[This post courtesy of Chris Almida]
Windows Small Business Server includes Windows SharePoint Services by setup by default. We use SharePoint daily at Microsoft to collaborate as a team. One of the greatest benefits seems to be sharing a spreadsheet or List of items. The beauty of SharePoint is multiple people can work on it at the same time. Unlike with Excel, if you put it on a share, only one person can open it in Read/Write to make changes, or if you’re e-mailing it around, knowing which version has all the information in it.
With a SharePoint List, multiple people can work on different sections of a spreadsheet, but this causes the problem of what if you want the power of Excel behind your data to do graphing, or calculations on that data? Well, you can build an Office Connection to download the latest data each time the spreadsheet is opened!
It’s super straight forward, here’s how (at least with SharePoint v3 UI):
On the SharePoint site
- Navigate to the list you want to update from within Excel.
- In the top right-hand corner of the sheet drop down the View box and choose Create View.
- In the page that shows, choose a Datasheet View.
- Give the view a friendly name so you can find it, for this demonstration let’s just call it “Datasheet View”, and click OK.
- Feel free to scroll down and apply any filters to strip data out depending on the purpose of the spreadsheet you’re building.
- Once you’re looking at your new Datasheet view, you want to go to Actions and then choose Task Pane. A task bar will open on the right (you can also use a little gray arrow on the right if you want).
- click Query List With Excel, and Excel will automatically open
- Choose to Enable the Data Connections (as for security reasons they are typically blocked, but we trust our Internal SharePoint site, so it’s ok). Once you Enable the data connection, all that Data goodness from SharePoint comes flying into Excel, ready to be worked with. If you wanted a one time connection, you’re done and you can stop now. If you want to create a connection you can use over and over again, continue on.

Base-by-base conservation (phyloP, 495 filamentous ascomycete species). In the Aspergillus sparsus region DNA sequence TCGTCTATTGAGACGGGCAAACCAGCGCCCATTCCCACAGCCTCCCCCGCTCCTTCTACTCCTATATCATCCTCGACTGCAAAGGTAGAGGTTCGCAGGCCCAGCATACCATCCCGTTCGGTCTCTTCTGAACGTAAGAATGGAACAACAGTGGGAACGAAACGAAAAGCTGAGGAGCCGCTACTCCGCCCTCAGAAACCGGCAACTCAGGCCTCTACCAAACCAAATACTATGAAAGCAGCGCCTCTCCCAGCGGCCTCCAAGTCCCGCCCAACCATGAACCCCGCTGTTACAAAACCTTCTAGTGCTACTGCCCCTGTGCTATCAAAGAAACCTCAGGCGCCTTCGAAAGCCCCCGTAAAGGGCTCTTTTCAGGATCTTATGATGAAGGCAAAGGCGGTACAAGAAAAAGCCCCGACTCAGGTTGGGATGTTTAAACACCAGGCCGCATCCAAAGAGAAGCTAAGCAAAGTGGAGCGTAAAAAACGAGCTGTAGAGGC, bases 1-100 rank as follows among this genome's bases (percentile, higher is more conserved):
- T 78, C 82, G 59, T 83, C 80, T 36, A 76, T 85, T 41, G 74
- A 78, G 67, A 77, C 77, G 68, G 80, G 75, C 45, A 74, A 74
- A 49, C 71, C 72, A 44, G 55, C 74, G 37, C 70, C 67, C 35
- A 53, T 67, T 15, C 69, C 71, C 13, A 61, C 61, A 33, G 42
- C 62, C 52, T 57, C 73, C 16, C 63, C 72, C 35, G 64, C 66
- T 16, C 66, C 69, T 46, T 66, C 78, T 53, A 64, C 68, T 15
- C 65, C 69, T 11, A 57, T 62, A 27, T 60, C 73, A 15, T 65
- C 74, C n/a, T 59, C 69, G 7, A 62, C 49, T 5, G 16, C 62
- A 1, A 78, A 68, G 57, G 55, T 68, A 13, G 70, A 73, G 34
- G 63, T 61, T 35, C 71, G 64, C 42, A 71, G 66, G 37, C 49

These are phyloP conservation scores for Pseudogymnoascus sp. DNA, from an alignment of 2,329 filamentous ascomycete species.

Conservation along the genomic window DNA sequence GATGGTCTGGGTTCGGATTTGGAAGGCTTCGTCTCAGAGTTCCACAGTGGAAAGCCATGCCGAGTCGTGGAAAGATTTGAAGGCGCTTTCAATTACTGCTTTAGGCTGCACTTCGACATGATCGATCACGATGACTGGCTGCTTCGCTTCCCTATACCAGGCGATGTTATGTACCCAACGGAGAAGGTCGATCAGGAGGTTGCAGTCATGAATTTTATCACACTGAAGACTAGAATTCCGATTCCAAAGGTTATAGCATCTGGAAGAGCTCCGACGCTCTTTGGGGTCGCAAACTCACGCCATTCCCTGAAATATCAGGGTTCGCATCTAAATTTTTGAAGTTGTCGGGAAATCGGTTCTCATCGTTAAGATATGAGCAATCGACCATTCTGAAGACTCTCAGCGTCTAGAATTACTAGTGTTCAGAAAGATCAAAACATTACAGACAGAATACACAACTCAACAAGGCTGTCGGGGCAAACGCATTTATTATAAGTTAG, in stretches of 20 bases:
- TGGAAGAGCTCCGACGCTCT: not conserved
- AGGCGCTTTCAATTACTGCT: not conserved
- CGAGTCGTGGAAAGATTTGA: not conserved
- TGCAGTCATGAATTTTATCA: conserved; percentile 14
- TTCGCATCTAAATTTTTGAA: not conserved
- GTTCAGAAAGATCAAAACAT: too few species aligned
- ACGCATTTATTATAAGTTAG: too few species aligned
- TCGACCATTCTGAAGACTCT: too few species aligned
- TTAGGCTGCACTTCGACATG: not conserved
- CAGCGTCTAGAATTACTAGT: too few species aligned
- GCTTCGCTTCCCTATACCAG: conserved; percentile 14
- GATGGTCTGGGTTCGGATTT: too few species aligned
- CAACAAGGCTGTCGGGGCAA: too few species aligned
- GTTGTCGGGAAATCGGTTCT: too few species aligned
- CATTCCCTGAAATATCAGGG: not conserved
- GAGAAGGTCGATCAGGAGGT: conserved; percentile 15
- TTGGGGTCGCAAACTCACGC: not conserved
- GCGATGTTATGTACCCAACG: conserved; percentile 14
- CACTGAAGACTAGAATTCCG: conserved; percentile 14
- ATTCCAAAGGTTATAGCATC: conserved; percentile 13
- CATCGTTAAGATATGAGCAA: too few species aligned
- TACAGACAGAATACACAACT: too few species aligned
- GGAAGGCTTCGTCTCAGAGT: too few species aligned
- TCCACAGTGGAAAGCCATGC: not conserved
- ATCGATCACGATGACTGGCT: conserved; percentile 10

- If an Import Dialog shows, make sure it says New Workbook at the bottom
- Let’s go and Export the Office Connection so we can use it over and over again
- On the Data tab of the ribbon, click on Connections
- On the Work Book Connections pop-up, you’ll see a randomly named connection, ensure it’s selected and click Properties
- Give the connection a friendly name under Connection name as I have done above.
- Select the Enable background refresh and Refresh data when opening the file.
- After you’ve made these changes, switch to the Definition tab and at the bottom, click Export Connection File. Save this file with a well known name in a well known place. I use the Connection Name I defined earlier as the file name as well, then click OK.
Using the Saved Connection in a new Excel file
- Now that you have the connection to SharePoint saved as an Office Connection, simply open a new or existing excel spreadsheet, and select the A1 cell (the headers will come in with the connection, straight out of SharePoint!
- Click on the Data tab and click Existing Connections and then Browse for More … and navigate to the saved Office Connection.
- On the Import Data select OK, and the Data from SharePoint just seamlessly Jumps into the Spreadsheet.
Now every time you open that Excel file, it will re-query the SharePoint site for the latest data. Updating data only in one place saves time and energy. You can program Excel to make calculations on the data, graph the data and show the data in different pivots as you see fit within Excel.
As a side note, my manager uses this remote data methodology to also download tables from the Internet for his fantasy baseball league to help him make his weekly picks! If anyone generates a spreadsheet as sophisticated as his, let me know….. No, I can’t give his out, because I don’t have it!